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Prog Neurobiol. 2003 Apr;69(6):375-90.

Dopamine: a potential substrate for synaptic plasticity and memory mechanisms.

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Neurobiologie de l'Apprentissage, de la Mémoire et de la Communication, CNRS UMR 8620, Université Paris Sud, Bât. 446, 91405 Orsay, France.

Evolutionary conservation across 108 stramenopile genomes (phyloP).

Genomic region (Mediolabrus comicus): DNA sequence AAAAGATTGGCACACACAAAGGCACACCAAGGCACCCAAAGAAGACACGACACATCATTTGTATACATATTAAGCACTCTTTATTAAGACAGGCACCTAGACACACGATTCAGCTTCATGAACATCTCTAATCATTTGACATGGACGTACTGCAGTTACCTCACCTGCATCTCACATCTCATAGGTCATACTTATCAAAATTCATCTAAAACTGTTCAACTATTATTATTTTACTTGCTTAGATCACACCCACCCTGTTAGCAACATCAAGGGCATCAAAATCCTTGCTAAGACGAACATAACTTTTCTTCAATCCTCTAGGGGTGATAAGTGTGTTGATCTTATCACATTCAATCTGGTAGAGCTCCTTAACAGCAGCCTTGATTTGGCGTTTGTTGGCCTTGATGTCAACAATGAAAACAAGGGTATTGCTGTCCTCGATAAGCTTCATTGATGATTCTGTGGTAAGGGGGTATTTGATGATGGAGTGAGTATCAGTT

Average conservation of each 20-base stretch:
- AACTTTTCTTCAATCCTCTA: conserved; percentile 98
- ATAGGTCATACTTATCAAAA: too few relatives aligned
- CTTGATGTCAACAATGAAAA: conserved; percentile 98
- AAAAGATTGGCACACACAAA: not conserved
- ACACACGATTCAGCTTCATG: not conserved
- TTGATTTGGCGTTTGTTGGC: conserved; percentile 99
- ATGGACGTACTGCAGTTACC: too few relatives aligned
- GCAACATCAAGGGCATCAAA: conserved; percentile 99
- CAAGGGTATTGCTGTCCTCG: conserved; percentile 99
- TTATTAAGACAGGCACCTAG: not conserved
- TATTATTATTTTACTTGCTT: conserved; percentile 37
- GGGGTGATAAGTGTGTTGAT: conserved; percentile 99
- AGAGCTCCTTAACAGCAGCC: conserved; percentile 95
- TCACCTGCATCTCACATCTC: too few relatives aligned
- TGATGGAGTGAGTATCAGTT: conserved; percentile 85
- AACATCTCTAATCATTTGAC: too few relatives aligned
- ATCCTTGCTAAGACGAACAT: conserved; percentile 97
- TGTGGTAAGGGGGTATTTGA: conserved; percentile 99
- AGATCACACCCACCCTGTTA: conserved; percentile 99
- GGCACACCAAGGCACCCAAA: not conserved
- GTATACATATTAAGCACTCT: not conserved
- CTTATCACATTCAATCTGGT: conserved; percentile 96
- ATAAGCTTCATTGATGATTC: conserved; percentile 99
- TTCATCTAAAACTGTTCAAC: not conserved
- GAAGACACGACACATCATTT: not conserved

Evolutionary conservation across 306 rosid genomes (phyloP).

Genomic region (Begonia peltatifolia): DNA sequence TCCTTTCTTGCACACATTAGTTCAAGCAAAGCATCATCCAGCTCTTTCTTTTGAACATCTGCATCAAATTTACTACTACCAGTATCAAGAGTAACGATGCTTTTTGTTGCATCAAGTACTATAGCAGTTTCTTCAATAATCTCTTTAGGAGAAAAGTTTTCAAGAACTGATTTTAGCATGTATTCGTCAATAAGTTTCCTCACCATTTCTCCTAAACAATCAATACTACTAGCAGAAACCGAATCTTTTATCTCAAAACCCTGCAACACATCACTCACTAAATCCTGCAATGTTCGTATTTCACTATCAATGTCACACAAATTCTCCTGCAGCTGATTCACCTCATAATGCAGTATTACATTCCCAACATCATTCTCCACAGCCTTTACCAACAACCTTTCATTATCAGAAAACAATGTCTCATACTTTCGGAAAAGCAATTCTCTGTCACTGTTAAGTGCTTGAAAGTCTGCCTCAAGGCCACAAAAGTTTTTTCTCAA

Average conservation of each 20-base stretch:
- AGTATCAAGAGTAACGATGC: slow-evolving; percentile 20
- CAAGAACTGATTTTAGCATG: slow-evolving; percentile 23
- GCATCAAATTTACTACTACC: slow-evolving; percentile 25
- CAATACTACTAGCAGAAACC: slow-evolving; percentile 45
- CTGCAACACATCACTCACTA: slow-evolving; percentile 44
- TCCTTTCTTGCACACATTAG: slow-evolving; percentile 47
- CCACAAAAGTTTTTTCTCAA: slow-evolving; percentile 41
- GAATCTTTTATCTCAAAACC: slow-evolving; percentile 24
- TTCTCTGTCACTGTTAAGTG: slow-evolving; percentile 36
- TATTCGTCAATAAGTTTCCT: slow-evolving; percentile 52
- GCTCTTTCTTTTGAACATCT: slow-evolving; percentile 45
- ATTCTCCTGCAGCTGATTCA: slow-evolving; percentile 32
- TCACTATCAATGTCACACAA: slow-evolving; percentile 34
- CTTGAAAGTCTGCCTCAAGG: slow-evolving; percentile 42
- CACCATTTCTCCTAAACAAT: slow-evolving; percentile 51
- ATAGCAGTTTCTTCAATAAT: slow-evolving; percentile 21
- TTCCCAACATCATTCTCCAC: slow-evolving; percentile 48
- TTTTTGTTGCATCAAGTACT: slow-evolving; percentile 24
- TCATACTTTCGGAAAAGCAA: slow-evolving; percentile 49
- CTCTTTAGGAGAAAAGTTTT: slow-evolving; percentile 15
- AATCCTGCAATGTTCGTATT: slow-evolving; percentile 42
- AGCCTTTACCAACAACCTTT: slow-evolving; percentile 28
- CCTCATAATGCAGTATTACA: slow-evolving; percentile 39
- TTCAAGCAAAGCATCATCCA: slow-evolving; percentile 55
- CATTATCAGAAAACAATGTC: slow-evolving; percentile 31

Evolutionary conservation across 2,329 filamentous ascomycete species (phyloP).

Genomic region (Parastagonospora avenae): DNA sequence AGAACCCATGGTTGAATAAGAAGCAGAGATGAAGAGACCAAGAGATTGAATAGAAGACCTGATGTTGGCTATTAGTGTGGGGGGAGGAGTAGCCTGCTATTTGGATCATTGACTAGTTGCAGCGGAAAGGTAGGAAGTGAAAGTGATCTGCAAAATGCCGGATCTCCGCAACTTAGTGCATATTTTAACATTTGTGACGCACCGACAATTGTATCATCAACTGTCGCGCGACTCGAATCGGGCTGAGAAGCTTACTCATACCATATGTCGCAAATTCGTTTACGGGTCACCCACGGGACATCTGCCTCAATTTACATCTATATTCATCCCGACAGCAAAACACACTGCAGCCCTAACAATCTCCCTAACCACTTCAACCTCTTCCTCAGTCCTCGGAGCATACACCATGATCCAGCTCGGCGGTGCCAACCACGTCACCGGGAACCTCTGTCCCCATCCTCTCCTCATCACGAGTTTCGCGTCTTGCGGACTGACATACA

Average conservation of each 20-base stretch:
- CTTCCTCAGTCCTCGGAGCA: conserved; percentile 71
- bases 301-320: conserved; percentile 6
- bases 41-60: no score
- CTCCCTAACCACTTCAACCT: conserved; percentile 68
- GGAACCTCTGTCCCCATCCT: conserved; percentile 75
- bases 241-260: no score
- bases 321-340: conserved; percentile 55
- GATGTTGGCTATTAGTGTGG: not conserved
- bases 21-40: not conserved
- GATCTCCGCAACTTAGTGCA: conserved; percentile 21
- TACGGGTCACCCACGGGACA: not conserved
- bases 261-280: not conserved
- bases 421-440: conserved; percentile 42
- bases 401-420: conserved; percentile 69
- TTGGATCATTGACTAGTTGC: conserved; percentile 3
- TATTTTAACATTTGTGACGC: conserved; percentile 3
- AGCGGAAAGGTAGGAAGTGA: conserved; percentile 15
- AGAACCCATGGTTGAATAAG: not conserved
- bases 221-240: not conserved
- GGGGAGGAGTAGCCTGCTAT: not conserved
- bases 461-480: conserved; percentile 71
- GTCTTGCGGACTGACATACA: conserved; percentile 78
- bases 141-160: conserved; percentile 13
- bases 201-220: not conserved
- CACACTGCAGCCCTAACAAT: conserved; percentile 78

It is only recently that a number of studies on synaptic plasticity in the hippocampus and other brain areas have considered that a heterosynaptic modulatory input could be recruited as well as the coincident firing of pre- and post-synaptic neurons. So far, the strongest evidence for such a regulation has been attributed to dopaminergic (DA) systems but other modulatory pathways have also been considered to influence synaptic plasticity. This review will focus on dopamine contribution to synaptic plasticity in different brain areas (hippocampus, striatum and prefrontal cortex) with, for each region, a few lines on the distribution of DA projections and receptors. New insights into the possible mechanisms underlying these plastic changes will be considered. The contribution of various DA systems in certain forms of learning and memory will be reviewed with recent advances supporting the hypothesis of similar cellular mechanisms underlying DA regulation of synaptic plasticity and memory processes in which the cyclic adenosine monophosphate/protein kinase A (cAMP/PKA) pathway has a potential role. To summarize, endogenous DA, which depends on the activity patterns of DA midbrain neurons in freely moving animals, appears as a key regulator in specific synaptic changes observed at certain stages of learning and memory and of synaptic plasticity.

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